3) 0 – The number of pass plays of 40 yards or more the Patriots have allowed over the course of the first seven games of the season. The Patriots are the only team in the league to not yield a pass play of 40-plus yards to this point in the season. The old-school ‘Get The [Bleep] Back’ directive has been employed to great effect this year, as the New England secondary hasn’t been beaten deep. At the same time, the priority or now allowing deep balls can occasionally be a double-edged sword, as it leaves a pass defense more vulnerable to shorter and intermediate pass plays. We’ve seen that on occasion, as teams have taken advantage of some softer spots in the Patriots secondary to occasionally pick up chunk yards in the passing game. But for a defense that was routinely torched by the long ball over the last four years, it’s a tradeoff they appear to be safe making.
4) 190 – The number of different offensive lineups used by the Patriots over the course of the first seven games, which includes seven different starting lineups. It’s not completely fair to judge New England against the rest of the league — the fact that the Patriots and Jets played on Thursday night throws the numbers slightly out of whack — but it’s unlikely any team will be able to surpass New England by the end of the week, as the Patriots are miles ahead of the rest of the league. The Jets are No. 2 at 156, and the Lions are next at 154 different lineup combinations on offense. (On the other end of the spectrum, the Broncos have utilized just 43 different lineup combinations.) Much of it has to do with the constant shuffling along the offensive line, but there has also been a lot of different combinations in the backfield as well.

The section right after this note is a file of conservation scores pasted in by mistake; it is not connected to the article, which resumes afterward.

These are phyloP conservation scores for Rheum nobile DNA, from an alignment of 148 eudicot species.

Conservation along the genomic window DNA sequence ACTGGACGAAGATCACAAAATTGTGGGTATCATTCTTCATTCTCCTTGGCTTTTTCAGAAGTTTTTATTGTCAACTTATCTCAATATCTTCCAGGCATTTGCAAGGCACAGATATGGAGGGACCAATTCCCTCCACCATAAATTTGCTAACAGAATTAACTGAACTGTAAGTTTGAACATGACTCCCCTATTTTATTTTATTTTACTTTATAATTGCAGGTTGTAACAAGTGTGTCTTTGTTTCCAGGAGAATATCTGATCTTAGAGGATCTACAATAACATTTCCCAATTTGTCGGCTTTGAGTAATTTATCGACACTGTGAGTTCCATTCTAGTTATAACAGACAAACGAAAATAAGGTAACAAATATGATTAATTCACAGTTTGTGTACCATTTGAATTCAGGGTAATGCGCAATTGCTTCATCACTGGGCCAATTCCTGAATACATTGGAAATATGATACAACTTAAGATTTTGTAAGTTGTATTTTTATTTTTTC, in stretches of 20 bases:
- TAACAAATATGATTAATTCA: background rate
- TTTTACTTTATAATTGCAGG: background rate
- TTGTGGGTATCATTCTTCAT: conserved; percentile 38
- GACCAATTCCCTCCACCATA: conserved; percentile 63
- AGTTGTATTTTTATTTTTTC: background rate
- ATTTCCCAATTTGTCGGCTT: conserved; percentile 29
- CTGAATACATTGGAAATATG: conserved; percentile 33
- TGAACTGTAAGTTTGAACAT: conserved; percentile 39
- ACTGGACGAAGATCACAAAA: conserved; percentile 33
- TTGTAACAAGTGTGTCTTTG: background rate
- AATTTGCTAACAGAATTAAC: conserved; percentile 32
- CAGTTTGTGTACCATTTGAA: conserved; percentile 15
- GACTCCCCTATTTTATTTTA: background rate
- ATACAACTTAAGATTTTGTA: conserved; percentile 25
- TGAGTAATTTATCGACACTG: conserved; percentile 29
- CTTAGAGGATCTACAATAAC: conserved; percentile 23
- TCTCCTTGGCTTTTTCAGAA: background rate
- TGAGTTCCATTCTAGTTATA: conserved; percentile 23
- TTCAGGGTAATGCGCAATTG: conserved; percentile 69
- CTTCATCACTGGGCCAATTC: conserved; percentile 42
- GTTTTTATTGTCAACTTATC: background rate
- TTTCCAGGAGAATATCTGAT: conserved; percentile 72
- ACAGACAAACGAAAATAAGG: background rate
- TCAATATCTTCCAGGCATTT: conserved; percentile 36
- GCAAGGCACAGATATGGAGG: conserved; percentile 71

5) 3 – The number of times the Patriots have allowed 190 or more rushing yards this season, which was first brought to our attention by colleague Kevin Duffy. In the opener, the Dolphins rushed for 191 yards, while the Chiefs hit for 207 in the Monday Night massacre last month. And on Thursday, the Jets rushed for 218 yards. (To put this number in perspective, from 2005 through 2013, New England allowed 190-plus rushing yards five times.) The statistical damage has been minimized slightly because the Patriots have held their four other opponents (Minnesota, Oakland, Cincinnati and Buffalo) to less than 80 yards on the ground.